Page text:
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The Best 2015 MLB Teams, According To Our New Ratings

Dedicated (or even casual!) readers of our NFL, NBA, tennis or soccer coverage probably know that FiveThirtyEight loves it some Elo ratings. The Elo system, originally designed by a Hungarian-American physicist to rank competitive chess players, can be easily adapted to assess just about any form of competition, telling us who’s good and bad at any given moment. And with the MLB playoffs set to commence Tuesday night, we thought it was the right time to (re-)introduce Elo rankings for baseball teams.


How does Elo work for MLB? The basic formula is the same as it is for pro football: Both teams come into a given game with initial ratings (on a scale where league average is 1500) that generate an expected win probability for the matchup, and they leave the game with some of the loser’s rating points re-allocated to the winner. If the game plays out as expected, the transfer of Elo points is small; if it’s a shocking upset, more points are transferred between loser and winner.diminishes as the score becomes more lopsided.

">1 The ultimate goal is for the Elo ratings to adjust themselves so that when the two teams play again, we’ll have an accurate sense of which is stronger and by how much.

Of course, baseball is a different game than football. For instance, something Elo-ologists call the “K-factor” (which determines how quickly the ratings react to new information) is much smaller in baseball than in football,2 because luck influences the outcome of any single game in MLB far more than it does in the NFL. The ratings also revert further toward the mean between seasons3 in baseball than they do in football, perhaps reflecting the lack of certainty we should have about any baseball team’s talent at the beginning of the year. Finally, mimicking FiveThirtyEight editor-in-chief Nate Silver’s original formulation of Elo for baseball, I assigned playoff games an extra 50 percent boost in terms of the degree to which they change each team’s rating. (This doesn’t have any real effect on the predictive quality of the ratings either way, but it’s a nod to the increased importance and focus that the postseason takes on.)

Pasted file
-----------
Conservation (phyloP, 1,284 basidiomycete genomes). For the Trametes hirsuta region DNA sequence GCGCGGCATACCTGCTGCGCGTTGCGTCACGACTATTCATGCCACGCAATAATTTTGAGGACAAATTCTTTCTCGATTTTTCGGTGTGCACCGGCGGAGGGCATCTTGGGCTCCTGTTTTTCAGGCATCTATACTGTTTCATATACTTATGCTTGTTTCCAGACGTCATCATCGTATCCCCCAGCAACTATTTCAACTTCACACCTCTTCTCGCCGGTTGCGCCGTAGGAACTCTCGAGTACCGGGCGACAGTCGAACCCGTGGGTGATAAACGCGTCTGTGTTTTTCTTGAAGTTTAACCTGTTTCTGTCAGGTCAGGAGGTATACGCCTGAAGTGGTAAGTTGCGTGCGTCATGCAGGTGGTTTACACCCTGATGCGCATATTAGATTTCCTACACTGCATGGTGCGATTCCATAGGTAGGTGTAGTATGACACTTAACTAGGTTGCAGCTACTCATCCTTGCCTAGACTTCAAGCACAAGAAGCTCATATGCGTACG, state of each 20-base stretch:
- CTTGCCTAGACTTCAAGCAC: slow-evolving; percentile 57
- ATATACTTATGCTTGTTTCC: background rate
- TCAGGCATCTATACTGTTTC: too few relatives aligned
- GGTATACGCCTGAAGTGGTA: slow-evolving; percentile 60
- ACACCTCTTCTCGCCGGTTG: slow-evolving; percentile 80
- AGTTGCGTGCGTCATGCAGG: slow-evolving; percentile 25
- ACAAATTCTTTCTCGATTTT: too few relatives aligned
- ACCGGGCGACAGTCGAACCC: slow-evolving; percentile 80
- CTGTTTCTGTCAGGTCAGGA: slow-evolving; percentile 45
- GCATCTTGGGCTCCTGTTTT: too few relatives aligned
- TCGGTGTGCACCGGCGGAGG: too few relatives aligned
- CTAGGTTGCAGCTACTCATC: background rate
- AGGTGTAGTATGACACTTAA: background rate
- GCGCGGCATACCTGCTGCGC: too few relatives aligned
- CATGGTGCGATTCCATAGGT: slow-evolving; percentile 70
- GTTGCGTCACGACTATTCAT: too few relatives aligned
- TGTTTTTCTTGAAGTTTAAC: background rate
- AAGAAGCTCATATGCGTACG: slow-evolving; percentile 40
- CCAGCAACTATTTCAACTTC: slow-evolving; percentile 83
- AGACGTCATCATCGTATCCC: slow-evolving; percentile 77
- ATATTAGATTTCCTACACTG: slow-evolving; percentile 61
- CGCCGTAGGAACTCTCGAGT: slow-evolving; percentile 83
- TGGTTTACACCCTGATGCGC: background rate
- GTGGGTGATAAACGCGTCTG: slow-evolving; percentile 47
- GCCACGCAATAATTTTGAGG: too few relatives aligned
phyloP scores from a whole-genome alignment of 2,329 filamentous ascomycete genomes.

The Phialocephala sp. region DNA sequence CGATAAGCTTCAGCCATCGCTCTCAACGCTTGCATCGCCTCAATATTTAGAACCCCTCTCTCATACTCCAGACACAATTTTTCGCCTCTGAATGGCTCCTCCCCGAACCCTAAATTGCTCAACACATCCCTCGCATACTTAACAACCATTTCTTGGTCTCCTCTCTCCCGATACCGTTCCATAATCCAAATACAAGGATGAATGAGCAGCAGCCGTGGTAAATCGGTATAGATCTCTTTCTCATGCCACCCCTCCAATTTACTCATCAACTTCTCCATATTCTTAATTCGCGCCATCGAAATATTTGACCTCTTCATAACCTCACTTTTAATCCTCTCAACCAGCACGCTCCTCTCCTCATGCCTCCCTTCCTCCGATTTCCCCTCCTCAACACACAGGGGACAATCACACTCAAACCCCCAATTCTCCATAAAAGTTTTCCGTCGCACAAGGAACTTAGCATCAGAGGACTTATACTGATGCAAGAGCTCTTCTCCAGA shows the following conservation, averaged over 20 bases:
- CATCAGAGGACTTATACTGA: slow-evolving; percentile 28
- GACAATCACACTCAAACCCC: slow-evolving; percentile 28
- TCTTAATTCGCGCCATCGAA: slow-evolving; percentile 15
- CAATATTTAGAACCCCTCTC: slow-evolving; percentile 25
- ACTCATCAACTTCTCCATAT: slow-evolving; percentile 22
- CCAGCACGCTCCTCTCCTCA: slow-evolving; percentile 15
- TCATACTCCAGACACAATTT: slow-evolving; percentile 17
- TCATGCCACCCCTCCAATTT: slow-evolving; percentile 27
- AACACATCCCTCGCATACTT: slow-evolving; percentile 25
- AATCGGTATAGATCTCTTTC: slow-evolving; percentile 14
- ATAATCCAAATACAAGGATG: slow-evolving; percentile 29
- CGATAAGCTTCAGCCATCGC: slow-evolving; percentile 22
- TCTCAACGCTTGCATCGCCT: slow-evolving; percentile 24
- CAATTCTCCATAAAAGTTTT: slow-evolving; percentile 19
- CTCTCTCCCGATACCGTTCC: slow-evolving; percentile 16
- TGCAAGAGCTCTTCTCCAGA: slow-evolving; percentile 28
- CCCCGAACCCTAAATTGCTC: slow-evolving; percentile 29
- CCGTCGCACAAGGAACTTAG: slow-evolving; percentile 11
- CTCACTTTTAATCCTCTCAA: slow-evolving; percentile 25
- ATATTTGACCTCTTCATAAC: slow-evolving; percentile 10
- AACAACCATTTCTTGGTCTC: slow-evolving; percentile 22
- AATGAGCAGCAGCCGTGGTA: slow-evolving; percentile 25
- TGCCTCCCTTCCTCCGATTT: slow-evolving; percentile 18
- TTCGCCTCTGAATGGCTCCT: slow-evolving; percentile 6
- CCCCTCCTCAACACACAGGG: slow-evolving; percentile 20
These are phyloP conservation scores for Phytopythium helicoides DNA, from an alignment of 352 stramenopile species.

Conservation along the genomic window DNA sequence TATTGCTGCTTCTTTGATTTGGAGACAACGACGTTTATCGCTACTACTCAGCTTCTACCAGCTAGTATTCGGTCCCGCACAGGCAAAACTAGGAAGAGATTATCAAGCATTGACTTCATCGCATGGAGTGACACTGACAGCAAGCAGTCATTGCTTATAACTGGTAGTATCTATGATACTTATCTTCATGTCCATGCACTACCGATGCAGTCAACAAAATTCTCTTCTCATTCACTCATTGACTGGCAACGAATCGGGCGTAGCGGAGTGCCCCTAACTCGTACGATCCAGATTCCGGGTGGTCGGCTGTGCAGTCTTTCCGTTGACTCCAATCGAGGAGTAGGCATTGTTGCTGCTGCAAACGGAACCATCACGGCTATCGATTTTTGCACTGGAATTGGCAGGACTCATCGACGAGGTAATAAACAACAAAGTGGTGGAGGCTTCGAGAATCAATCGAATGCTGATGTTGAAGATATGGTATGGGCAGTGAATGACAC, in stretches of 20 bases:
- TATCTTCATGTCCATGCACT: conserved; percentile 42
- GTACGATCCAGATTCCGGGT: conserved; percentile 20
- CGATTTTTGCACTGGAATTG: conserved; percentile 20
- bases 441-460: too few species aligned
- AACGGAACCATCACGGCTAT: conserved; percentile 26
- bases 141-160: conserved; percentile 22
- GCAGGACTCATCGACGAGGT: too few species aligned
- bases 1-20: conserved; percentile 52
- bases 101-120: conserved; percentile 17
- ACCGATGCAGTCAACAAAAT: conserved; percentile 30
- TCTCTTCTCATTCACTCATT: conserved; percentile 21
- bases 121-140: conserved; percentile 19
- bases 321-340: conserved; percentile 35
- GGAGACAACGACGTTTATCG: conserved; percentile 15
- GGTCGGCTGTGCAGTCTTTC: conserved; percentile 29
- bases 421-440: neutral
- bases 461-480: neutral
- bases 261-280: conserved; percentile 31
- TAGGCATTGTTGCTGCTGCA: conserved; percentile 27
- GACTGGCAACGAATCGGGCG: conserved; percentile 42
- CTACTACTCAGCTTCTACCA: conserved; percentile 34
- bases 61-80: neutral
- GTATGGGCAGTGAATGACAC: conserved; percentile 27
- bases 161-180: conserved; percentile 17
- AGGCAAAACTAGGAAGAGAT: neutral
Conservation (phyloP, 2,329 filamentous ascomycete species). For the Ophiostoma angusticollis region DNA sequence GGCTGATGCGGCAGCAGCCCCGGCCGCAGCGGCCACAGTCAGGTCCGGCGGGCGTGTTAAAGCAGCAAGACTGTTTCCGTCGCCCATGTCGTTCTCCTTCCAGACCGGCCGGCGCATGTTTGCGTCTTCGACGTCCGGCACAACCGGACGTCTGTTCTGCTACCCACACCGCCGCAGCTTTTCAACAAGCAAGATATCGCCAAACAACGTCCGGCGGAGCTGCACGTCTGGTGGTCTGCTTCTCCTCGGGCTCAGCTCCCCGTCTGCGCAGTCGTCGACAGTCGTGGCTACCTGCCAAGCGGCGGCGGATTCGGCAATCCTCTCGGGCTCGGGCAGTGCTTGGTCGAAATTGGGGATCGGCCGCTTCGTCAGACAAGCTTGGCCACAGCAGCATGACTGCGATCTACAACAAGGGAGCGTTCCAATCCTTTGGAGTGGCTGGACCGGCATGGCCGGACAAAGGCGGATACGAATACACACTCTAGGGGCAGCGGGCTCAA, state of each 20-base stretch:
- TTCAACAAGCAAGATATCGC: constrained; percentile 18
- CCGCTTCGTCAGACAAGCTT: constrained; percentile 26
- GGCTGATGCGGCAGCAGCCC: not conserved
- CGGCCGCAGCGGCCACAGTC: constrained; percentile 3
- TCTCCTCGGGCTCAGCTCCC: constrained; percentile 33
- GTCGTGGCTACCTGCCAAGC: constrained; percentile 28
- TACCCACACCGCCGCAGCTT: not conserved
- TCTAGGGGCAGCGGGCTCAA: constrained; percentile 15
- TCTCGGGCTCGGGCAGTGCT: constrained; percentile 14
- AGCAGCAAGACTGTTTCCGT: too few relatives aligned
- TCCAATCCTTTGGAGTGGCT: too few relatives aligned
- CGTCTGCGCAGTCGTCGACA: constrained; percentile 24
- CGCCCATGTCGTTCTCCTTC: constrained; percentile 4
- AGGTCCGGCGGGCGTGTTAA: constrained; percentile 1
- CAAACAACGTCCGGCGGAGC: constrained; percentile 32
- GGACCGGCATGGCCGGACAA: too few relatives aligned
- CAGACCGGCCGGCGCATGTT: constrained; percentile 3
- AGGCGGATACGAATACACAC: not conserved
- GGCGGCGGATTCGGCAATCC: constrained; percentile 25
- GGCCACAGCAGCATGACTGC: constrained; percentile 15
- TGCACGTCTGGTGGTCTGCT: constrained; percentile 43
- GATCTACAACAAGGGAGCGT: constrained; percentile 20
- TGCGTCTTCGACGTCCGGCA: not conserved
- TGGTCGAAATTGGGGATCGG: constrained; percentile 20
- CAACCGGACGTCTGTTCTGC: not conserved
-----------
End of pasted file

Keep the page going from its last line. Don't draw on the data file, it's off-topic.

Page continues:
This season, Elo — like other predictive systems — loves the Toronto Blue Jays, assigning them roughly a 19 percent probability of winning the World Series. It’s also especially fond of the two teams facing off in Wednesday night’s National League wild-card game, the Pittsburgh Pirates and Chicago Cubs. Although one of the two will be lost to the whims of a single-elimination play-in game, Elo thinks the Cubs and Pirates are two of the three best teams in baseball right now. (By contrast, Elo thinks Tuesday night’s AL wild-card game between the New York Yankees and Houston Astros is a snoozer featuring the two worst teams in the playoff field, both of whom are worse, according to Elo, than the 81-80 Cleveland Indians.)

This wasn’t a season of all-time dominance by any team. The Blue Jays rank 53rd in regular-season Elo since baseball’s expansion era began4 — in no small part because the team’s Elo was exactly average as recently as June 2. It’s a common refrain that MLB’s playoffs are a crapshoot, and that notion is certainly not dispelled by Elo: Compare the Blue Jays’ 19 percent probability of winning it all to the 48 percent probability we gave the eventual NBA champion Golden State Warriors before their playoffs began in the spring.

But maybe that’s a good thing. This year’s playoff field may not have any historic standouts, but it does feature an abundance of good, solid teams, any one of which would be an interesting and worthy champion. In an age in which the best teams in baseball aren’t always the ones left standing come World Series time, that might be all we can ask for out of an MLB postseason.

Check out our live coverage of the NL Wild Card game.


  1. There’s also an adjustment for margin of victory, though it diminishes as the score becomes more lopsided.

  2. While K is 20 in the NFL formula, it’s a measly 4 in MLB.

  3. Specifically, MLB teams are regressed halfway toward 1500 when a new season begins, compared with one-third of the way in pro football.

  4. 1961-present.

Neil Paine was the acting sports editor at FiveThirtyEight.